Motherboard makers have been swift to respond with firmware updates, now that AMD has released an official statement regarding the worrying spate of ‘Ryzen burn out’ issues. Today we have seen all the major AM5 motherboard partners release or announce mitigating motherboard BIOS updates. Thus, we have statements from the likes of Asus, Gigabyte, MSI, and Biostar to share with you, and we will look at what each vendor has to say about their updates. We will cover these updates in alphabetical order.
Asus AM5 Updates
Asus chose to provide a community update via Twitter, which isn’t surprising, as this firm inconsistently spreads announcements across the main Asus site, Asus ROG, Edge Up, and various random social media channels. Senior Technical Marketing Manager Juan Jose Guerrero reminds us that Ryzen 7000X3D processors don’t allow for CPU ratio or core voltage tuning, but support PBO2 and EXPO. It is these technologies that increase SoC voltage to ensure the processor can cope with the demands asked, stably.
In brief, Asus’s answer is to limit the maximum available SoC voltage to 1.3V. This statement of intent was issued earlier today, and the Asus exec said users should be able to find a new ‘safe’ BIOS with the 1.3V limit “within the next 24 hours.”
Biostar AM5 Updates
Biostar is one of the smaller AMD partners, and it has updates for three motherboards ready to go, the X670E Valkyrie, Racing B650EGTQ, and B650M-Silver. That is the firm’s entire existing lineup, but it has three other AM5 boards in the pipeline.
A news blog post details how Biostar has created a BIOS update that “restricts direct voltage to CPU Vcore Voltage, CPU SOC Voltage, and CPU MISC Voltage.” The intent is to make voltage limit changes “preventing over-voltage and reducing the risk of damage to the 7000X3D series CPUs,” says Biostar. Interestingly, the new BIOS file we checked (X67AE413.BST for the Valkyrie) was nearly two weeks old.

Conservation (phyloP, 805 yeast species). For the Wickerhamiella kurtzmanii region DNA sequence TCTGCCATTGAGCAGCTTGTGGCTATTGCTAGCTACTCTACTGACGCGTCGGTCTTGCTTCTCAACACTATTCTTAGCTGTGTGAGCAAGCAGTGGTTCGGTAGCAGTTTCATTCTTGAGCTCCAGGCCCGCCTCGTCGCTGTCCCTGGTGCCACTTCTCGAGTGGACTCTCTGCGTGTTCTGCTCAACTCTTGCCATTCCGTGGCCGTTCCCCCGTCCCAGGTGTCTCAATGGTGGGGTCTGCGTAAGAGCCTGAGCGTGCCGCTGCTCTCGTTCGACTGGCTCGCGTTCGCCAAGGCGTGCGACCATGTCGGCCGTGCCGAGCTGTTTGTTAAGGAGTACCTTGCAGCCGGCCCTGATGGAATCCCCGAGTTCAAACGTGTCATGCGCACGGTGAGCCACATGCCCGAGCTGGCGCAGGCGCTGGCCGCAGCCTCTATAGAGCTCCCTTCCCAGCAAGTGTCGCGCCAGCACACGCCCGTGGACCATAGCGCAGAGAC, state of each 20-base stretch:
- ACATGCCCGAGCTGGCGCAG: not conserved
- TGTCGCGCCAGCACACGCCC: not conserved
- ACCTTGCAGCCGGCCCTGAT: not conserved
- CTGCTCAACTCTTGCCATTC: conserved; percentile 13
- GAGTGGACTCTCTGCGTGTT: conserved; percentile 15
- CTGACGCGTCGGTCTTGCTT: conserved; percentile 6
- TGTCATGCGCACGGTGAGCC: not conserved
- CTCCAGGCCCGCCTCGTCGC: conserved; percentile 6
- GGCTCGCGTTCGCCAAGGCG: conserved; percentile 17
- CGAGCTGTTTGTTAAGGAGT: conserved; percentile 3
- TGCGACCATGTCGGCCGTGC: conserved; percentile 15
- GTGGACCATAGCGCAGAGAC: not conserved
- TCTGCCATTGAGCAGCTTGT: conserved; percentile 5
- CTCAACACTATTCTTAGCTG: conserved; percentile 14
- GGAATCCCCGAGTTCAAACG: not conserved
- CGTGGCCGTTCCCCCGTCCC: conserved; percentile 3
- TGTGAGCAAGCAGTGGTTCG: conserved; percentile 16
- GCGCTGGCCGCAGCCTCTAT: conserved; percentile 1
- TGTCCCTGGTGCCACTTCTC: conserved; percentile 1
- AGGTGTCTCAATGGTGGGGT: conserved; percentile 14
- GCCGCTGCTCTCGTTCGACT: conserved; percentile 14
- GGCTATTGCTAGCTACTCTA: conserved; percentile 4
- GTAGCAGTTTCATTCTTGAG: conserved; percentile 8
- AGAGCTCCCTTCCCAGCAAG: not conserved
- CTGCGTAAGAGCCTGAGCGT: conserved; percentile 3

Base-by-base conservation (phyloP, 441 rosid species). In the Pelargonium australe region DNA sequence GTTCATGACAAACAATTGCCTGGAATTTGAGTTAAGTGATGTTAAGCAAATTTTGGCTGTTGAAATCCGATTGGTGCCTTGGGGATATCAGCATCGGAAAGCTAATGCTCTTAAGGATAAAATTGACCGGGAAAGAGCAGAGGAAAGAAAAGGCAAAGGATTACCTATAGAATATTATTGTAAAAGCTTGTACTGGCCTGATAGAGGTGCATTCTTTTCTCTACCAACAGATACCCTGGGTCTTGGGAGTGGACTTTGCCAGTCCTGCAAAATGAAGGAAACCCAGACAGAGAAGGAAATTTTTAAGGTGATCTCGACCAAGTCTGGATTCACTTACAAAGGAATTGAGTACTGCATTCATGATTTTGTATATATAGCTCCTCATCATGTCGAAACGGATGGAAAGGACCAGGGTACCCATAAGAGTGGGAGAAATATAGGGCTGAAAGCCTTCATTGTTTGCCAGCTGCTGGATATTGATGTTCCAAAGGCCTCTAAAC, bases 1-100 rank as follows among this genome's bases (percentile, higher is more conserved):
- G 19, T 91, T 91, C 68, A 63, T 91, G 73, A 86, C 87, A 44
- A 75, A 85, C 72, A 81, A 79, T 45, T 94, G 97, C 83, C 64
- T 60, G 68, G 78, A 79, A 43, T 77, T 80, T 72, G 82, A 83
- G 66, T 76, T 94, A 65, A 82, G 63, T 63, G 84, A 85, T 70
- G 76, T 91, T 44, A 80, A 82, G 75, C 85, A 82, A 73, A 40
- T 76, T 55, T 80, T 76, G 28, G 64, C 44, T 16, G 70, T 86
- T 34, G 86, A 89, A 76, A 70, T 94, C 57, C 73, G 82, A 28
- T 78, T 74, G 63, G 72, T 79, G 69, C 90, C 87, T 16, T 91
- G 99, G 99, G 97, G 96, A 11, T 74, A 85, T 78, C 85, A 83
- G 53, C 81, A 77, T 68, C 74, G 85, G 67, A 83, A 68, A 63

Gigabyte AM5 Updates
In a news blog post today, Gigabyte says that it has worked closely with AMD to “release the new beta BIOS regarding to the recent concerns of potential motherboard damaged issues with Ryzen™ 7000X3D-series CPUs.” Like the other motherboard makers, Gigabyte says that it has implemented some more restrained SoC voltage settings to reduce the risk of damage. However, it is quick to assert that users will still enjoy “the foremost performance of Ryzen 7000 X3D CPUs.”
Users will find Gigabyte’s beta BIOS downloads for its 23 AM5 series motherboards are available immediately.
MSI AM5 Updates
MSI HQ Technical Marketing chose to make a community announcement about its BIOS changes via reddit. Within its post, MSI says that MSI motherboard users haven’t experienced the issue where the SoC voltage boosts as high as 1.5V. However, in the interests of absolute safety, MSI has followed AMD’s latest guidance and “disabled the 7000X3D Core over-voltage feature.”
If you own an MSI AM5 motherboard, the maker asks that you continue to “be cautious with CPU voltage usage.” MSI assures its reddit community readers that when AMD releases a solution to the current issues, it will “promptly update” its BIOS files again.
In summary, if you are an AM5 platform user, please be careful with your voltages at this time, apply these updates, and await further developments.
In case you are blissfully unaware of the AMD Ryzen burnout issues, a good place to start to catch up is our article AMD Ryzen 7000 Burning Out: EXPO and SoC Voltages to Blame (AMD Responds), which contains all the latest info and official statements.
Just don't overclock and you're safe (hopefully).
"Intentionally overclocking and overvolting a CPU with a user-selected voltage above a certain threshold may damage your CPU"
"Enabling the DIMM-manufacturer-provided timings via the CPU-manufacturer-provided tool (EXPO) may silently set CPU voltage above a dangerous threshold without user intervention or knowledge"
Particularly as consumers have been used to a decade and a half of enabling an analogous feature (XMP) without the same CPU overvoltage risk.
I am type who always checks what setting is applied to pre-set stuff (as i know sometimes companies are way to generous on voltage or not generous enough)
Usually i'll see the EXPO/XMP settings, copy em down, manually tune em to that and lower voltage if its over what I think is needed.
Imagine if they foresaw this issue lol
I wonder if this could cause the same problem - as AMD didn't state that the MC_Voltage being over 1.3V would cause this issue.... They just stated that the SoC_Voltage being over 1.3V would cause this issue...
Maybe they thought that it would be much rarer or something.